Spotlight on Alsace: Albert Mann Gewurztraminer Grand Cru Furstentum Vieilles Vignes 2008
The calcerous soils of Alsace’s Furstentum Grand Cru, part of the Haut-Rhin or upper river valley, seem to make wines of particularly velour lusciousness. Albert Mann is a small organic producer making excellent wines at pretty reasonable prices for such illustrious sites. While there are 50 Grand Crus in Alsace and criticisms that some are less deserving than others, the Furstentum Grand Cru is amongst the better crus in Alsace.
Alsace has an image problem. The increasing sweetness levels in the wine are impossible to discern on label alone. You have to know the producer. Some might never realize that wine makers like Trimbach are making lean and austere wines in Alsace. Richness and opulence are certainly becoming the norm in the region. Albert Mann is decidedly in the latter camp, though I think he manages to eke sufficient balance from his wines so that they do not become overly gloppy. And Mann is certainly not amongst the insipid inexpensive Alsatian wines that populate the shelves – more than many regions cheap-o Alsatian wines should be avoided.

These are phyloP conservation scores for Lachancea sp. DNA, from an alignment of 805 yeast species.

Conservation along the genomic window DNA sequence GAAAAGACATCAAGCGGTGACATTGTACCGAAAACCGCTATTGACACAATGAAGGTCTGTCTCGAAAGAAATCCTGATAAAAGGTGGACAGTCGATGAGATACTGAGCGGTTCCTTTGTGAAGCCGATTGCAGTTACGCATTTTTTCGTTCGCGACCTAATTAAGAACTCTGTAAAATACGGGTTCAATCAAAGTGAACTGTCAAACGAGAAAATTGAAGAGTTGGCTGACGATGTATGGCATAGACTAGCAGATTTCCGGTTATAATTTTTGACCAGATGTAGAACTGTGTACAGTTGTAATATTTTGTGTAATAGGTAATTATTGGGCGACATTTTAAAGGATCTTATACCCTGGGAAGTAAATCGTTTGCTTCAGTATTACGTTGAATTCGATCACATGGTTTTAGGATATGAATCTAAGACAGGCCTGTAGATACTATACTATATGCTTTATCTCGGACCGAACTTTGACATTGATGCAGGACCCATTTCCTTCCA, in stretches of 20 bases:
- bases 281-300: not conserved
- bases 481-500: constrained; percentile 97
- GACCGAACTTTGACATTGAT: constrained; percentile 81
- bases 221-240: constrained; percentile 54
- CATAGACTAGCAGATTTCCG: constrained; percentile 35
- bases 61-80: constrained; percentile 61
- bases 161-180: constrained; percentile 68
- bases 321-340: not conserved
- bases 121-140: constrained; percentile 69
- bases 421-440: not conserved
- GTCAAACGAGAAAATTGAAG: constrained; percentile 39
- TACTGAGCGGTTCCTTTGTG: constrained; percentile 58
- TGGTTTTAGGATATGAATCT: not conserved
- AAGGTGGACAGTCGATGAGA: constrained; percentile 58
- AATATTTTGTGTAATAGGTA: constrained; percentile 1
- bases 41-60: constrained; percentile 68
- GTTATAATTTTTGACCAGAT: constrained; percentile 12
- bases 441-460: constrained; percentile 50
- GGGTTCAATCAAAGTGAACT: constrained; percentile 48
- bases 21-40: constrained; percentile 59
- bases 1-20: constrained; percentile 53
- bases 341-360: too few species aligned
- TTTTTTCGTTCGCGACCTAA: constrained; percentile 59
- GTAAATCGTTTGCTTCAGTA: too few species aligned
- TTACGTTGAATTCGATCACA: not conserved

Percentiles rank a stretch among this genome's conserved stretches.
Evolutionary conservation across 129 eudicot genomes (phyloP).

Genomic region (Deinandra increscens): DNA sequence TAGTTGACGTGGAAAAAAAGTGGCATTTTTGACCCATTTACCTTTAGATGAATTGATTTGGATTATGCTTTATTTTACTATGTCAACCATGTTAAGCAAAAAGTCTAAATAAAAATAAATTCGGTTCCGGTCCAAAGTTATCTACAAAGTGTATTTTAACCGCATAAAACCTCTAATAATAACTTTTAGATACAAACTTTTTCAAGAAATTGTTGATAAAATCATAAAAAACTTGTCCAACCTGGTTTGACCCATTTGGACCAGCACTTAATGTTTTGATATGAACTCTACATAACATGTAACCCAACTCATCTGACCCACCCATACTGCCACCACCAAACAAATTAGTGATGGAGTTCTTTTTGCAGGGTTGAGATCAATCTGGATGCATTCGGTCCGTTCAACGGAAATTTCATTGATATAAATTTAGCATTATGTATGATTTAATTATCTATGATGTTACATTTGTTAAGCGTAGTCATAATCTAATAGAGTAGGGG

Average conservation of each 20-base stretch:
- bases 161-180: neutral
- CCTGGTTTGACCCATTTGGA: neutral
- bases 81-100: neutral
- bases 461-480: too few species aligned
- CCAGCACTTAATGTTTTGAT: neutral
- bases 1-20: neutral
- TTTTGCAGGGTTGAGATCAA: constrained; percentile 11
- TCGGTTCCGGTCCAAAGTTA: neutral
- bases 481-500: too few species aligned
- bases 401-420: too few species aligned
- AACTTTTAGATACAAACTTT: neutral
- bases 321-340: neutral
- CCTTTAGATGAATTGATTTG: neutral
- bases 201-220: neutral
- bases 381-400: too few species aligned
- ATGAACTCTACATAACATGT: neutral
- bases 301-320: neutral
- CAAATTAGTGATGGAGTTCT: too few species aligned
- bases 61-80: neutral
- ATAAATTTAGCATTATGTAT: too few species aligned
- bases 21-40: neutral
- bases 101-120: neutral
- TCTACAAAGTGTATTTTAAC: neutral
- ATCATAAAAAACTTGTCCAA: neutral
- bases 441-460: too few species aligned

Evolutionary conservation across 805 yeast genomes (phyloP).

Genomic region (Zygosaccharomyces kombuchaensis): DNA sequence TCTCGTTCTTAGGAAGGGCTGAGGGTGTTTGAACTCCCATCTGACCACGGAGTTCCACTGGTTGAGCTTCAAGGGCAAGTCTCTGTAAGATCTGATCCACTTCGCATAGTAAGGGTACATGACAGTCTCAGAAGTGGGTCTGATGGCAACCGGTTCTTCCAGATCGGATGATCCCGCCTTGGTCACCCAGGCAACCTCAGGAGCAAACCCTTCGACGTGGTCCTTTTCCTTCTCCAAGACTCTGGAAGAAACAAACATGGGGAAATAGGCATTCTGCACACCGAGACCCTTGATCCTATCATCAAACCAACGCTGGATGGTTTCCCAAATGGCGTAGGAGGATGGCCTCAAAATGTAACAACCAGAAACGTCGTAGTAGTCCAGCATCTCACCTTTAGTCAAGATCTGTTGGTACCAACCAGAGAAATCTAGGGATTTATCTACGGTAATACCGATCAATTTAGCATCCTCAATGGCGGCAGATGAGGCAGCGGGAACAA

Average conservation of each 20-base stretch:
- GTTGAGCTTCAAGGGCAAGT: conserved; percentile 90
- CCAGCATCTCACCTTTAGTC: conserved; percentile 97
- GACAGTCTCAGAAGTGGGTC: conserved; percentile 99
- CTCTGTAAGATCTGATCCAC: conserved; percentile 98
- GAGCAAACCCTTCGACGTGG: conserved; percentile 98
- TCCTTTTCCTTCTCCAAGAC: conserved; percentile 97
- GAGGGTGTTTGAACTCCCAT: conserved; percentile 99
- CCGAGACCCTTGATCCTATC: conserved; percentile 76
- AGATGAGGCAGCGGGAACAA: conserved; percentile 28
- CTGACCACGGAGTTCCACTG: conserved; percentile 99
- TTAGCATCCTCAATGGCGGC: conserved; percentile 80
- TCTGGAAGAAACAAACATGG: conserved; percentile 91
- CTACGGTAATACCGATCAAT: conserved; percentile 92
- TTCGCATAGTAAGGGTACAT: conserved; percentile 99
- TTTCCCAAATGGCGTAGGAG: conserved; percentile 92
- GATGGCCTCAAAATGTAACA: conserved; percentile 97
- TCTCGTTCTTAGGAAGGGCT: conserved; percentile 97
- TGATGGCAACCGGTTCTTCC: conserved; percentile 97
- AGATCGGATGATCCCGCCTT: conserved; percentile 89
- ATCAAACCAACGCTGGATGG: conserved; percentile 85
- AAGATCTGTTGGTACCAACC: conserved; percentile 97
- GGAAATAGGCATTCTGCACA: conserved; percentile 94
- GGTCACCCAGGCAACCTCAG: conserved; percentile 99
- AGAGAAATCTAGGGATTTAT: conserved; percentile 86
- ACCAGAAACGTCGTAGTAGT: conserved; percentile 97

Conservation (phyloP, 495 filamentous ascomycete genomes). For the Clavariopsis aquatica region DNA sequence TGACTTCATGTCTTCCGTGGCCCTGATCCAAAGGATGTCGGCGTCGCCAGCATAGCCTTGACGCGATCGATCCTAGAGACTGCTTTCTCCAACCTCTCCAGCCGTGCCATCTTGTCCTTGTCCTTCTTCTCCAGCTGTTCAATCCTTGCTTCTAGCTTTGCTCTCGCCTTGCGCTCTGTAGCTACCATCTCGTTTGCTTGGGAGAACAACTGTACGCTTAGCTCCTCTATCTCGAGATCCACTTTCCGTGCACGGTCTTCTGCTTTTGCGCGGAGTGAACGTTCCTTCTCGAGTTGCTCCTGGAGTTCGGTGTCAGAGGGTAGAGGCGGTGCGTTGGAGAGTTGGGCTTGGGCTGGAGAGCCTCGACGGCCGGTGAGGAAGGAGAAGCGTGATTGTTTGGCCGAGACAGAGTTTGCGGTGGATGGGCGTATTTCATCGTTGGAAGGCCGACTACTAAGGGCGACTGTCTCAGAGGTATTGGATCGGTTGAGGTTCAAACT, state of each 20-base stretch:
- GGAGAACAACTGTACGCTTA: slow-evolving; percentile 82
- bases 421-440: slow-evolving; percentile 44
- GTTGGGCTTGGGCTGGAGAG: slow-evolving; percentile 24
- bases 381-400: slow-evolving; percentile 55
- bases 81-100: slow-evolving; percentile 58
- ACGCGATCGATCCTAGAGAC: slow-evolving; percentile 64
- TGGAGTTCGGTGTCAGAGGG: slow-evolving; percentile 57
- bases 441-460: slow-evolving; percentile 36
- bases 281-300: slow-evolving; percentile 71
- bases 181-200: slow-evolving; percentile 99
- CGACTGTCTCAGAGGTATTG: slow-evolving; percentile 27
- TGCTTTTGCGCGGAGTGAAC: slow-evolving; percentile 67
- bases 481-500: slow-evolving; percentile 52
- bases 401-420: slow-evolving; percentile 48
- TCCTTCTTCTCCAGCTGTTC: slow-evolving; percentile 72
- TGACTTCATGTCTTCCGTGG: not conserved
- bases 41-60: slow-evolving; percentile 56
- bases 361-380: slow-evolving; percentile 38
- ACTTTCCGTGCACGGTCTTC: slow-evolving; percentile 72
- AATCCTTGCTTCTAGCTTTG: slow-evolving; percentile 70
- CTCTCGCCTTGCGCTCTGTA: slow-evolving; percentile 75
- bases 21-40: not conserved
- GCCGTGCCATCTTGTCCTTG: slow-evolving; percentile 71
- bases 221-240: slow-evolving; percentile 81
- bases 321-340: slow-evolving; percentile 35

At first nose, this wine presents beautiful perfumed lychee nut and jasmine with considerable elegance and purity. Floral, light, deft – this is a very pretty wine.
This wine is more like drinking a bed of flowers than most any other I’ve had from Alsace far. This is both a good and a bad trait as the wine’s flavourfulness can give way to one-dimensionality at times. For such a high-level site, I feel this lacks the level of complexity, finesse and balance that Weinbach or Zind-Humbrecht offers, but it is a very good wine nonetheless. And, at nearly ½ the price.
$46 at Marquis
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